Saturday, November 1, 2008

Chameleons, Invented Pasts

from Jose Eduardo Agualusa's _The Book of Chameleons_:

A very tall cage rose up in front of us, broad and deep, out of which from time to time, in faint gusts, burst the happy chirping of birds. Parakeets, waxbills, long-tailed tyrants, peitos-celestes, turacos, turtledoves, bee-eaters. We were sitting on well-worn plastic chairs, in the fragrant shade of a leafy mango tree. To our left ran a low brick wall, painted white. Hugely tall papaya trees laden with fruit swayed beside the wall, languid as a mulatto woman. Looking over to the right, toward the house, were ranks of orange trees, lime trees, guava trees. Farther still was a massive baobab which dominated the orchard. It looked as though it had been put there just to remind me that this was no more than a dream. Pure fiction. Chickens pecked away at the red earth, and in the very green grass, dragging their broods of chicks behind them. (171)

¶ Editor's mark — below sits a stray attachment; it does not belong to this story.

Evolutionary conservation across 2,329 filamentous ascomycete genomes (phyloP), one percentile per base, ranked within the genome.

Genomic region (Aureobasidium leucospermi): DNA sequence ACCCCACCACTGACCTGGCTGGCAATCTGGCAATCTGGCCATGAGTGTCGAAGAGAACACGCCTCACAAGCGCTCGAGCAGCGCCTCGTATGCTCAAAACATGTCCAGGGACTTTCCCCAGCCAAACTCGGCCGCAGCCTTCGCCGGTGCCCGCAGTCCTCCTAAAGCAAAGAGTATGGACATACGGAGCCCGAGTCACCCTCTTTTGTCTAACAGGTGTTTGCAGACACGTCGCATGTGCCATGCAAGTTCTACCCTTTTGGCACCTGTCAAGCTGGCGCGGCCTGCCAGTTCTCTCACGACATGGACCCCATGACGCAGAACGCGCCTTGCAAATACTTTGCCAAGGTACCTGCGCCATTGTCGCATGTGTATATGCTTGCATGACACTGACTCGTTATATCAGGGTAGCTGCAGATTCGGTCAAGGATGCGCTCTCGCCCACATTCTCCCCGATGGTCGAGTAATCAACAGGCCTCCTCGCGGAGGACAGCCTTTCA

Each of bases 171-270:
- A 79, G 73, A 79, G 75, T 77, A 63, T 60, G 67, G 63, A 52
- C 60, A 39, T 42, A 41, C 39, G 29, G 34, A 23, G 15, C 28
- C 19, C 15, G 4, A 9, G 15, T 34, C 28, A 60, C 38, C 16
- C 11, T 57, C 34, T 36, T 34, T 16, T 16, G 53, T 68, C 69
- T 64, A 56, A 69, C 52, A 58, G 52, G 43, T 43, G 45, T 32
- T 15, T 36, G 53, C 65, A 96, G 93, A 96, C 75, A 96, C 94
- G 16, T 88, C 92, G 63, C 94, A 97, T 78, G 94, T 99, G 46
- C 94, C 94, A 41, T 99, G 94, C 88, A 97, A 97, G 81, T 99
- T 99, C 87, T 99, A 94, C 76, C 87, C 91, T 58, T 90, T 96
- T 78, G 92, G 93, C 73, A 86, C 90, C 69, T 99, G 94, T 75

Imagine a young man racing along on his motorcycle, on a minor road. The wind is beating at his face. The young man closes his eyes, and opens his arms wide, just like they do in films, feeling himself completely alive and in communion with the universe. He doesn't see the lorry lunging out from the crossing. He dies happy. Happiness is almost always irresponsible. We're happy for those brief moments when we close our eyes. (94)


"I'm going to tell you an improbably story. I'm going to tell you because I know you won't believe me. I'd like to trade this improbably story, the story of my life, for another story -- one that's simple, and solid. The story of an ordinary man. I'll give you an impossible truth, and you give me a vulgar and believable lie -- OK?" (167)

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